Archive for August, 2020


Donald Trump and Joe Biden are competing to see who can turn the lights back on in America. Biden sees the nation engulfed in darkness. Trump sees Biden as darkness incarnate and said last night, he is “brimming with confidence of the bright future.” I think I see why.

Covid-19 has killed 180,000 Americans. Trump has taken terrible shots from Democrats and the media. His defense shines light on the obvious: He didn’t create the virus. China did. Maybe in a lab. That’s what some people say. Masks? America is all about freedom. We have a higher moral duty than containing a virus that eventually will disappear. The light at the end of the tunnel: A disproportionate percentage of the dead are Blacks, Mexicans and Native Americans. Whites, slated to become another minority around 2042, may extend their majority status as God intends. P.S.: Dead seniors reduce stress on Social Security and Medicare.

Weekly unemployment claims on August 20 again rose above one million. Public-health nutjobs shut down our economy hurting our workforce—and their survivors. Good news: Unemployment among Blacks rose from 6.1 percent in Q2 2019 to 16.1 percent in Q2 2020. Hispanic/Latino unemployment rose from 3.9 percent to 16.7 percent. But whites went from 3.1 percent to only 12 percent. (Source: Real Americans did better than the minorities seeking to invade our suburbs and destroy the American way of life.

The City of New York and State of New York are investigating Trump’s businesses. Cut to the chase: Capitalism is about making a buck. If fake laws and regulations stand in the way, why should a capitalist knuckle under? Like reporting assets accurately or paying taxes. Losers do that. Our president wants Americans to be winners.

Steve Bannon, a former Trump advisor, is the latest Trump associate to be indicted. Wire fraud? Money laundering? What, you skipped the paragraph above? Maybe Bannon did skim a million dollars or more from a crowdfunding project to build a wall sealing off Mexico. No biggie. A beautiful wall will enable this nation to keep out the murderers and rapists the coronavirus doesn’t eliminate on this side of the border.

Jerry Falwell Jr., resigned as president and chancellor of Liberty University—sex scandal. Seems that the wife of this leader of evangelical Trump supporters had an affair with a pool boy in Florida. Falwell might have been part of a threesome—he liked to watch. Go to the light. A disgraced Christian reveals himself as the sinner we all are, asks Jesus for forgiveness and—maybe—is saved from hellfire. Everyone loves a prodigal son. Hallelujah!

“Joe Biden is basically the Loch Ness Monster of the swamp.”—Donald Trump Jr. Off the top, a very dark thing to say about the Democratic candidate, especially from someone who on Instagram suggested that Biden was a pedophile. But think of the poetic imagery, the literary chops of perhaps the nation’s next poet laureate. Note to Junior: Everyone loves Nessie.

So get real. Donald Trump has been targeted by the forces of darkness with Joe Biden being “the destroyer of American greatness.” But Trump believes that “America is the torch that enlightens the entire world.” True that.

If we don’t burn our democracy down first.

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When you’re married to a woman for nearly 51 years (September 4), you learn a bit about her. So I can say without hesitation, my wife Carolyn is nasty.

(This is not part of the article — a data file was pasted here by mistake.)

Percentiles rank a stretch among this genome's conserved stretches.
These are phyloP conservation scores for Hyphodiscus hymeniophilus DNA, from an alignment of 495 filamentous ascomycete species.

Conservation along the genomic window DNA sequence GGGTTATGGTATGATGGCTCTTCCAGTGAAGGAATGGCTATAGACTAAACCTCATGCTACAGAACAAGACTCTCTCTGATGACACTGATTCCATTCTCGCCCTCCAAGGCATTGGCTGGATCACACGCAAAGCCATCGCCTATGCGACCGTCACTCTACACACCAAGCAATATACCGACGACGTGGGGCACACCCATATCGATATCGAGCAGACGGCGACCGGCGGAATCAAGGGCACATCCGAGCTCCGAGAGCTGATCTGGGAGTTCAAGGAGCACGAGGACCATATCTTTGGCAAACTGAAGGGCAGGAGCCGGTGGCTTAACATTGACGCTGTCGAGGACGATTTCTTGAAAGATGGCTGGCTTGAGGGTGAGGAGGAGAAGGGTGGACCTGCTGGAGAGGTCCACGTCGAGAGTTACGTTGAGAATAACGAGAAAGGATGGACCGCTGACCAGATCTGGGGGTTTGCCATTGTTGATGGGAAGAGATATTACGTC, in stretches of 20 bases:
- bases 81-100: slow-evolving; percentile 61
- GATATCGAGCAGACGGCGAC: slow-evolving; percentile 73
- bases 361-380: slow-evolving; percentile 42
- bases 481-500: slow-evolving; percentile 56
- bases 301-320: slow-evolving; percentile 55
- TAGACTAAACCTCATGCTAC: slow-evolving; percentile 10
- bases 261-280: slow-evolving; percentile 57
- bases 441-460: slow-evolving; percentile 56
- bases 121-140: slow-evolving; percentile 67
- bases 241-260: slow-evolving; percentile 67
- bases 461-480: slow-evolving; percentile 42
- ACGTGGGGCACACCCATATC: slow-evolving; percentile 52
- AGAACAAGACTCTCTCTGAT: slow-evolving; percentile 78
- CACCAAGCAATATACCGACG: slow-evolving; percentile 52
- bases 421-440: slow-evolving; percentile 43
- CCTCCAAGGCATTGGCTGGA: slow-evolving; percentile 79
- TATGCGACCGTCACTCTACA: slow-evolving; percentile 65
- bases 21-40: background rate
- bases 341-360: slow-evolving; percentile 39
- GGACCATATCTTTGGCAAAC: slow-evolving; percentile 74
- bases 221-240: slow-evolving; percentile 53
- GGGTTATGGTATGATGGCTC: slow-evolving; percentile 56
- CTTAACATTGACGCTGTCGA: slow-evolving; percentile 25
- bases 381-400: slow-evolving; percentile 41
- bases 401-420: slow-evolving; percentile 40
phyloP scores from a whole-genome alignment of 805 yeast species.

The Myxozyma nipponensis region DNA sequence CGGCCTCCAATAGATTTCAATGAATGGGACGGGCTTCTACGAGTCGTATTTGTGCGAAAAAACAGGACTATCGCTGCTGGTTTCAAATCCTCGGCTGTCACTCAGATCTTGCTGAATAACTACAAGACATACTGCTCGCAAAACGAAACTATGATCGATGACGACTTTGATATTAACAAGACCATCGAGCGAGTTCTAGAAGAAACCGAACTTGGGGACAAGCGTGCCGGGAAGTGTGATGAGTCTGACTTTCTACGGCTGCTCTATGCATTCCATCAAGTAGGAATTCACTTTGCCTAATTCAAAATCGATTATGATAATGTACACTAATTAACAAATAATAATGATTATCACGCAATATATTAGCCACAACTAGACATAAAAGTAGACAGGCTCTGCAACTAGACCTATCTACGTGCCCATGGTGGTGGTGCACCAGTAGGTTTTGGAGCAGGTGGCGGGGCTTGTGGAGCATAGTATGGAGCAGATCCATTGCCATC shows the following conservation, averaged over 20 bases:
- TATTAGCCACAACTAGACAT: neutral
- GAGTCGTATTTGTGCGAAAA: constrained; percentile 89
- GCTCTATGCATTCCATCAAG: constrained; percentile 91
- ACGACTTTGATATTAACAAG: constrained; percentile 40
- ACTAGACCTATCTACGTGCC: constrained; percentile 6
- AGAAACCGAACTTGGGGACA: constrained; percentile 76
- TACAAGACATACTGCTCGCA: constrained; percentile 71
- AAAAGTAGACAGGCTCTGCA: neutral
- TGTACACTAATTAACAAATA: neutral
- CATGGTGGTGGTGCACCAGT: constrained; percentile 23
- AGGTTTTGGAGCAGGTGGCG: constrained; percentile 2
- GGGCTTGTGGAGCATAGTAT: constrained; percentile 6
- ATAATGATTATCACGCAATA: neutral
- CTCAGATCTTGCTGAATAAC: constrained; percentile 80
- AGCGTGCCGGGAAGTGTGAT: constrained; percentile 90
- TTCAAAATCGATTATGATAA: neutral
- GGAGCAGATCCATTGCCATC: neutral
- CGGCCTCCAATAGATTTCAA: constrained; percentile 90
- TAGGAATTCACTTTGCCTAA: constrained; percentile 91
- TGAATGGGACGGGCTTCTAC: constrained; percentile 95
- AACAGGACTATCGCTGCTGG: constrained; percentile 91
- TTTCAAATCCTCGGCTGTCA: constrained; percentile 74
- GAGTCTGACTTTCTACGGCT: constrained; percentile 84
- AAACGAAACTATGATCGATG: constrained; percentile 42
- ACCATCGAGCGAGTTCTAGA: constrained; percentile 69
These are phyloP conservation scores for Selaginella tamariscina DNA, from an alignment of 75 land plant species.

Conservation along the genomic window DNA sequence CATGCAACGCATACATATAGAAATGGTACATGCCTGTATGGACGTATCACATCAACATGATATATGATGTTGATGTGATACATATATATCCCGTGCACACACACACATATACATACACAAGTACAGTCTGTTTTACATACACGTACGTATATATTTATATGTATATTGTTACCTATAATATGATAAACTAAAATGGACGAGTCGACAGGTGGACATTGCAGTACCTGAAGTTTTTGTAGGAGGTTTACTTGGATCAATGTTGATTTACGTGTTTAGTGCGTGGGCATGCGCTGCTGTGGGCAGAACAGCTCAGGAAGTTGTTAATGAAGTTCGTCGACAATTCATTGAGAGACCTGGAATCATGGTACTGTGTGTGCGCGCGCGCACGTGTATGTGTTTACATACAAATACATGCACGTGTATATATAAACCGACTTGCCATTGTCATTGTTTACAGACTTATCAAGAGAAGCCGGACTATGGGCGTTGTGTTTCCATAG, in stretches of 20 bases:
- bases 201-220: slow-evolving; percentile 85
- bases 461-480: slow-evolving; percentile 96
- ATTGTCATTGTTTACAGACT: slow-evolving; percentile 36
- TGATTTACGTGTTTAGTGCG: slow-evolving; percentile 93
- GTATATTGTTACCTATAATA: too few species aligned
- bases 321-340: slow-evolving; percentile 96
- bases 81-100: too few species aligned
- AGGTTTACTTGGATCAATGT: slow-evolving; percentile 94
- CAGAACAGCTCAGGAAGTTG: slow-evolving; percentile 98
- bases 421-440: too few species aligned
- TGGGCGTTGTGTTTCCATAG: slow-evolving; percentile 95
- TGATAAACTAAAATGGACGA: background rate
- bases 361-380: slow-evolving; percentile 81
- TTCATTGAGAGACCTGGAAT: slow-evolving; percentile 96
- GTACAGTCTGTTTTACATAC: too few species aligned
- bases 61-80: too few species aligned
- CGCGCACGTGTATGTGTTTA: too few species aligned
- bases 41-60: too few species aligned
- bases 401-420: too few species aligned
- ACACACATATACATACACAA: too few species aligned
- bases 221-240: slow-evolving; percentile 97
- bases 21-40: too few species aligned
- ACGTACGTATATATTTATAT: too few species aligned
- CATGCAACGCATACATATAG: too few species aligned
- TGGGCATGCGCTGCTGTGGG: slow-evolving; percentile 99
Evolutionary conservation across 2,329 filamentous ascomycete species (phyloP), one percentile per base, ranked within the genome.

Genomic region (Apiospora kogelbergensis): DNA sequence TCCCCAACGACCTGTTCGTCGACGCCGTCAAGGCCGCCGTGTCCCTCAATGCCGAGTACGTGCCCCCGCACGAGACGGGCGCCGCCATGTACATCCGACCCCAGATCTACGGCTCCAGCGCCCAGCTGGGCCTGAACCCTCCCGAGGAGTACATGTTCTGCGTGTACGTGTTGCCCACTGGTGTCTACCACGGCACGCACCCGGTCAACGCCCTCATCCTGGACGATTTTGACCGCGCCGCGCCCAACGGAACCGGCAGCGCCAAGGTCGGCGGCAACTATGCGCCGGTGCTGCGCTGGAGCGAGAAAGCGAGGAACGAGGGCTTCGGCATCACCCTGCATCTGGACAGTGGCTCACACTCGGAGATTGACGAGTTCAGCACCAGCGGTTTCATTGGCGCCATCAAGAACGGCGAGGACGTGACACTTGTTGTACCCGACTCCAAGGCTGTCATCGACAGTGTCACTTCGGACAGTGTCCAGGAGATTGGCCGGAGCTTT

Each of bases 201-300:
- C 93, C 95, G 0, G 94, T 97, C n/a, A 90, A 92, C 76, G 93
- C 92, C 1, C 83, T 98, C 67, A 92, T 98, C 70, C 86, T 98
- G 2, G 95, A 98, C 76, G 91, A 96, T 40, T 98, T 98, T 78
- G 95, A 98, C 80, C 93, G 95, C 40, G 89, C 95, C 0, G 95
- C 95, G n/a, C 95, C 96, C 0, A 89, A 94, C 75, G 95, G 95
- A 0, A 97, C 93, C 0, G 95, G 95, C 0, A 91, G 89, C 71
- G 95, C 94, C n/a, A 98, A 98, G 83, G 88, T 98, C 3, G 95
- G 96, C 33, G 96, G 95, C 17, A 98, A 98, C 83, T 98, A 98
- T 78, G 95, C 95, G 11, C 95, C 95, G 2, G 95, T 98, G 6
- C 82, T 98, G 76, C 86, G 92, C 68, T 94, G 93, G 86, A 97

My wife is nasty because she’s independent. She thinks for herself. She insists on standing on her own two feet, not under my thumb.

My wife is nasty because she believes that racial justice is long overdue and that Americans must do all that they can to achieve it. Likewise, she supports the broad and varied LGBTQ community. Of course, Carolyn has her selfish side. We have a trans son and a gay son in addition to a straight son.

My wife is nasty because she believes in reason and science. She wears a mask when we go out. More, she sews them. She’s given out over 180. Our dining table hosts her ancient sewing machine—refurbished several months ago—and cotton cloth plus polyurethane for a lining that makes them quite effective.

My wife is nasty because she believes that women, as well as men, can hold positions of power and influence, up to and including the White House. She doesn’t insult men. Neither does she accept insults to women whose achievements are notable and add so much to every component of American life.

My wife is nasty because she believes that every American is entitled to healthcare. She gets it that this is essential to unlocking the full potential of every American and providing comfort to those whose means don’t match ours. That’s only natural, since like so many wives and mothers, she’s the family nurse, always there to provide assistance and insist that when it’s time to see the doctor, we go.

The Book of Proverbs lauds the eshet chayil—the woman of valor. “Her worth is far beyond that of rubies.” In the days of Proverbs’ writing, women’s and men’s roles were pretty much divided. The woman of valor was lauded for performing specific tasks connected to home and family. Yet the woman of valor also is heralded for a particularly important trait—giving generously to the poor (31:20). Advancing only her own family’s status and that of the wealthy never comes into play.

Above all, the woman of valor remains defined by the verse reading, “It is for her fear of the Lord / That a woman is to be praised” (31:30). The Bible, viewed in all its perspective and context, demands that a woman of valor adhere to the deep moral principles it prescribes. Lip service doesn’t cut it—for anyone.

Today, women and men share a great many tasks. Being home, where I write these posts and fiction, I do lots of cleaning, house chores and occasional cooking. Carolyn and my relationship has evolved with the times, not to lessen fear of the Lord but enhance it. We seek to create and maintain a real partnership, reflected in Genesis 2:24: “Hence a man leaves his father and mother and clings to his wife, so that they become one flesh.”

A woman of valor clings to her husband as he does to her but never surrenders her individuality. She champions honesty and kindness to everyone regardless of race, nationality, religion, gender preference or gender identification.